Life in San Martin de los Andes

We have now been in San Martin for 5 days, and as Cassidy remarked yesterday, “it’s starting to feel like home” (how quickly they adapt).  She has found a few poles to climb, which certainly helps! (Below is the local playground in a nice, shady town square.)


A few random observations from the last several days:

  • I’ve noted this before, but wow do Argentinian kids stay up late. As Noah and I try to fall asleep at night (around 10:30 pm here) – hours after we’ve tucked in our girls – we hear kids all over this complex laughing, playing, shouting, running, even splashing in the pool next door. I think this place is actually quieter during the day than it is at 10 pm at night!
  • It is quite remarkable to see that all shops and stores here, including rental car agencies and tour agencies, really do shut down for a full 4 hours between 1 and 5 pm. I tried to do errands yesterday afternoon, and it was a complete waste of time. I consoled myself by getting a delicious maracuya sherbert – at least the ice cream store was open…
  • After just over a month in Argentina I finally managed to find peanut butter (manteca de mani) Very exciting. Cassidy has been working hard to catch up on her banana-peanut butter intake, and I am very psyched for PB&J sandwiches!
  • Shopping here is rather European– you can go to a grocery store, but you are much better off going to the panaderia for bread, the verduraria for fruits and veggies, and the carniceria for meat. It’s kind of fun, but only because I am not short on time at the moment.  Of course, I still don’t know where all the good shops are, so I wander around a bit aimlessly…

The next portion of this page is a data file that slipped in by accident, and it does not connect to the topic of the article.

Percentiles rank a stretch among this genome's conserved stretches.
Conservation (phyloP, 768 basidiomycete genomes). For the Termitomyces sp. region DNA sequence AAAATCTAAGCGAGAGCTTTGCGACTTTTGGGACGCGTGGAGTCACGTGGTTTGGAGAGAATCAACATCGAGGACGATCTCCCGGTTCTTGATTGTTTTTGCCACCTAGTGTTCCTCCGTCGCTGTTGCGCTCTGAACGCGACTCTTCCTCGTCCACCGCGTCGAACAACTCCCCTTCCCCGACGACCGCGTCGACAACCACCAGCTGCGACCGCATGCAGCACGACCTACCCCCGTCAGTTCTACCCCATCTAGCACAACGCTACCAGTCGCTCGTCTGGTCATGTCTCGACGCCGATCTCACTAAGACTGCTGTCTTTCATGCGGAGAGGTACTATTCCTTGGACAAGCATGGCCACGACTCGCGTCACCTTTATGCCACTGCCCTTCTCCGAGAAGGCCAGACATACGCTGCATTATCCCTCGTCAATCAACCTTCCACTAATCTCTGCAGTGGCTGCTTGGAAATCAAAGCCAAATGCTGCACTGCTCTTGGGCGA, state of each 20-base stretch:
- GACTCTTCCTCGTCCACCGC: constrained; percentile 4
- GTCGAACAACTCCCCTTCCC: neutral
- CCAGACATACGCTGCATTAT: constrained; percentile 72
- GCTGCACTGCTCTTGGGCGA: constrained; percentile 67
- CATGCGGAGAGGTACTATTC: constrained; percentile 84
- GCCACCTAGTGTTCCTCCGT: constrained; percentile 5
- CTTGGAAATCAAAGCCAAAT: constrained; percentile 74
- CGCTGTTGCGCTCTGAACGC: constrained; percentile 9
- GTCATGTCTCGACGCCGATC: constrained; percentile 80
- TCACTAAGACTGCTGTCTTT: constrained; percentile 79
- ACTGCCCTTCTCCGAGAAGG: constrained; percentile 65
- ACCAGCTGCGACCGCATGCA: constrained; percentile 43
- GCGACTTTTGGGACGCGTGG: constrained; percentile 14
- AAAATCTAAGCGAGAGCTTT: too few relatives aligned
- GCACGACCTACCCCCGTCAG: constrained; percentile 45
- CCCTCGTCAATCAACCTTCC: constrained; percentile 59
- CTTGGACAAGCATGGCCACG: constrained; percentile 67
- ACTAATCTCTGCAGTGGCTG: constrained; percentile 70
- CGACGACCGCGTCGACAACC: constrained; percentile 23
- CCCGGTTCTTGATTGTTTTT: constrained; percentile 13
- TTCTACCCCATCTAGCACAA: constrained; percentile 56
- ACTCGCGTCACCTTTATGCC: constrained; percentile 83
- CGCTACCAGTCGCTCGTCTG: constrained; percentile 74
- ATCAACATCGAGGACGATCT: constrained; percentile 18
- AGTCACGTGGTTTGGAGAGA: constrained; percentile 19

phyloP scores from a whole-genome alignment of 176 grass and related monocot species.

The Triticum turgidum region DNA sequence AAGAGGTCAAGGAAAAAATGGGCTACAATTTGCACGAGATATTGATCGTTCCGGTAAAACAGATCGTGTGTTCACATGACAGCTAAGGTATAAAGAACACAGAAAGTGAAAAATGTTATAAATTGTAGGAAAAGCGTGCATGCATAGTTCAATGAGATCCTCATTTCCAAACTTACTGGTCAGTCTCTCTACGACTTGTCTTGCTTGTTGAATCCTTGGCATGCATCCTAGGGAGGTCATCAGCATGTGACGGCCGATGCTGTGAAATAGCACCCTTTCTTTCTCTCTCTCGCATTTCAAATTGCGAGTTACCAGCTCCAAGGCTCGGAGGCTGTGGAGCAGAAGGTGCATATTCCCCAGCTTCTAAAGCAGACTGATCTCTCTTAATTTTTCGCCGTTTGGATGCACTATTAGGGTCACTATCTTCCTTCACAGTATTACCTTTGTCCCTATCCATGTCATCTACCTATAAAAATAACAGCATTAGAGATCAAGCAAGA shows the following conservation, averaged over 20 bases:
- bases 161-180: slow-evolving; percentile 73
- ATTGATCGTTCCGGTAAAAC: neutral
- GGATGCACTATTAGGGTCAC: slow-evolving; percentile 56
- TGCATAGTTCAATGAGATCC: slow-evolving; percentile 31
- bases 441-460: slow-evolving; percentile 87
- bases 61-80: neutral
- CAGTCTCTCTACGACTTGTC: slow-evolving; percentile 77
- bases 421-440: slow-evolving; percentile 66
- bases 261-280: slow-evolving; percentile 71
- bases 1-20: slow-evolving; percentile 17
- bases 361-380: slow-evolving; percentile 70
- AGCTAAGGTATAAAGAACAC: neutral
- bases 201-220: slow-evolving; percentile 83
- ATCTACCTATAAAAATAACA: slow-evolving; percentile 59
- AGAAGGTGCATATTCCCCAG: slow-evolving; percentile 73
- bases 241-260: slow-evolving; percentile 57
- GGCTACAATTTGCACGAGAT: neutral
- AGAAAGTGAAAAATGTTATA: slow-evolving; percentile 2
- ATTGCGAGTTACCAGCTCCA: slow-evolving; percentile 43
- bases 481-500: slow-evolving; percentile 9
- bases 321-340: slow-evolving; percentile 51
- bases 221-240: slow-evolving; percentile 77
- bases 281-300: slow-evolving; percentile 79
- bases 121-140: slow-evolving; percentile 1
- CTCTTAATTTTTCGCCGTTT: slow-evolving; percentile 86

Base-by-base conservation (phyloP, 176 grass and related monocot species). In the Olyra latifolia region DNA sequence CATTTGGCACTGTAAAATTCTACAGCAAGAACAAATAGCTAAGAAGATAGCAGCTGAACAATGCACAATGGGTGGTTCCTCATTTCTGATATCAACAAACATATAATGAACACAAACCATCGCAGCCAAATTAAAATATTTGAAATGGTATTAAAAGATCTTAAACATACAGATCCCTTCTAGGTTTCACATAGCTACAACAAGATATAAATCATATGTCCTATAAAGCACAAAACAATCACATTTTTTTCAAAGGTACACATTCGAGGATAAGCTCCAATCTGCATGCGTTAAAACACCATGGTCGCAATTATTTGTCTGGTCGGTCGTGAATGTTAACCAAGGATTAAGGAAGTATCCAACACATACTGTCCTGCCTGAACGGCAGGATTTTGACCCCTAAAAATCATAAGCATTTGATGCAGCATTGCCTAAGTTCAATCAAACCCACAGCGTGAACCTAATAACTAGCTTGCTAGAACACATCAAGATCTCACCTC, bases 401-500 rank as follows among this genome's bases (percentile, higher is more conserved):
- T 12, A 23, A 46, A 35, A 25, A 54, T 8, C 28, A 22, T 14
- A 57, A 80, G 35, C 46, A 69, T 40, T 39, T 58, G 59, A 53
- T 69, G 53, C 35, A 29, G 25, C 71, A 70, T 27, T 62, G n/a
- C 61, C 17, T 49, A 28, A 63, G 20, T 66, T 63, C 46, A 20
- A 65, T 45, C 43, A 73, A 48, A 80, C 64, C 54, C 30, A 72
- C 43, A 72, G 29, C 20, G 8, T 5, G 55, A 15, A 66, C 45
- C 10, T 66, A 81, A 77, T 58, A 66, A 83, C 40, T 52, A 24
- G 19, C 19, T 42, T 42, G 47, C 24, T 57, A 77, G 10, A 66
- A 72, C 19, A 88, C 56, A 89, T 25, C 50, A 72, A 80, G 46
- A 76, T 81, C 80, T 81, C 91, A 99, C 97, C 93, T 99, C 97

• This brings me to the fifth observation: it is invaluable to have a local contact when one is trying to do non-touristy things in a tourist town. And since we don’t want to constantly knock on the door of our duenos here, it’s great to have Lara (the babysitter/Spanish teacher) who has been answering our many random questions, from where to buy bus passes, to where to rent bikes and purchase a frying pan. [She’s working out great so far and seems really motivated to teach the girls – such a big plus for our time here.]
  • We need to become more independently mobile in order to abandon the need for these tourist ‘excursions’ – I did a group trip today up Cerro Colorado, but there is absolutely no need for a guide for a straightforward hike like that one. We are contemplating trying to buy a used bike for the rest of our time here…not sure whether ebay is up and running in San Martin (?)

To wrap this up, I’ll include a few photos from my hike today. It was fabulous to get out of town and really appreciate the lovely scenery. From the top of Cerro Colorado you can see the famous Volcan Lanin, along with a few other snow-capped peaks, including two volcanoes that are actually in Chile.




I was with an Argentinian family (parents + 16-year old girl) from Plata – they were so sweet, I quite enjoyed chatting with them. They were not exactly regular hikers, however, so the guide took us up the steep trail at a snail’s pace; I don’t think I’ve ever hiked so slow! A fun day nonetheless, and I hope Noah can do this hike solo – at his own pace – in the coming week.

-La Portavoz


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